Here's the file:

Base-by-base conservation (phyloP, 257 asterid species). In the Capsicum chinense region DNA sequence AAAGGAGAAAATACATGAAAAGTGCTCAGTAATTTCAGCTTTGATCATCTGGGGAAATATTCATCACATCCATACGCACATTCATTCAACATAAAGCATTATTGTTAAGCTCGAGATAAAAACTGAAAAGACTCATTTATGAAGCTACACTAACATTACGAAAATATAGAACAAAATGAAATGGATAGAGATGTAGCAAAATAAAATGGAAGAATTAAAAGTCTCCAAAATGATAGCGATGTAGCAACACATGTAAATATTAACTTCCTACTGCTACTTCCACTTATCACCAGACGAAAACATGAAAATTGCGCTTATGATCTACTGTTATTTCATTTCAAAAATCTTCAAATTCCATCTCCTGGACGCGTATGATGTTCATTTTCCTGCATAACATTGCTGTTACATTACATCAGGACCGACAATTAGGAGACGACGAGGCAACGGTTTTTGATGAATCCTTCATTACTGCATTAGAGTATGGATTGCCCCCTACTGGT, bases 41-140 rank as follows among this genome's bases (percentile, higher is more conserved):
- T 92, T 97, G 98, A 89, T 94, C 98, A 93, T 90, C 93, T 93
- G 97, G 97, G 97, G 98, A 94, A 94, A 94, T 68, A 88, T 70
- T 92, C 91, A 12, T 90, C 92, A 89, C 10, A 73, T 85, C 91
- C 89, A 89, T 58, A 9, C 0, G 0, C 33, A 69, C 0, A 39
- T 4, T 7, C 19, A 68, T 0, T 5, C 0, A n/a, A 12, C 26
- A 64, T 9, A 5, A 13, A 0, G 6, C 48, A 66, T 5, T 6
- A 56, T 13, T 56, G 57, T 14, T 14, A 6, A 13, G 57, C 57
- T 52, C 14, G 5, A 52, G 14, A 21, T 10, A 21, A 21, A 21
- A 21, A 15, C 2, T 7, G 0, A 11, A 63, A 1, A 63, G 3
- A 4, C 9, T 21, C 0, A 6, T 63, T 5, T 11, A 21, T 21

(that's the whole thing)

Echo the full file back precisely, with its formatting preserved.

Base-by-base conservation (phyloP, 257 asterid species). In the Capsicum chinense region DNA sequence AAAGGAGAAAATACATGAAAAGTGCTCAGTAATTTCAGCTTTGATCATCTGGGGAAATATTCATCACATCCATACGCACATTCATTCAACATAAAGCATTATTGTTAAGCTCGAGATAAAAACTGAAAAGACTCATTTATGAAGCTACACTAACATTACGAAAATATAGAACAAAATGAAATGGATAGAGATGTAGCAAAATAAAATGGAAGAATTAAAAGTCTCCAAAATGATAGCGATGTAGCAACACATGTAAATATTAACTTCCTACTGCTACTTCCACTTATCACCAGACGAAAACATGAAAATTGCGCTTATGATCTACTGTTATTTCATTTCAAAAATCTTCAAATTCCATCTCCTGGACGCGTATGATGTTCATTTTCCTGCATAACATTGCTGTTACATTACATCAGGACCGACAATTAGGAGACGACGAGGCAACGGTTTTTGATGAATCCTTCATTACTGCATTAGAGTATGGATTGCCCCCTACTGGT, bases 41-140 rank as follows among this genome's bases (percentile, higher is more conserved):
- T 92, T 97, G 98, A 89, T 94, C 98, A 93, T 90, C 93, T 93
- G 97, G 97, G 97, G 98, A 94, A 94, A 94, T 68, A 88, T 70
- T 92, C 91, A 12, T 90, C 92, A 89, C 10, A 73, T 85, C 91
- C 89, A 89, T 58, A 9, C 0, G 0, C 33, A 69, C 0, A 39
- T 4, T 7, C 19, A 68, T 0, T 5, C 0, A n/a, A 12, C 26
- A 64, T 9, A 5, A 13, A 0, G 6, C 48, A 66, T 5, T 6
- A 56, T 13, T 56, G 57, T 14, T 14, A 6, A 13, G 57, C 57
- T 52, C 14, G 5, A 52, G 14, A 21, T 10, A 21, A 21, A 21
- A 21, A 15, C 2, T 7, G 0, A 11, A 63, A 1, A 63, G 3
- A 4, C 9, T 21, C 0, A 6, T 63, T 5, T 11, A 21, T 21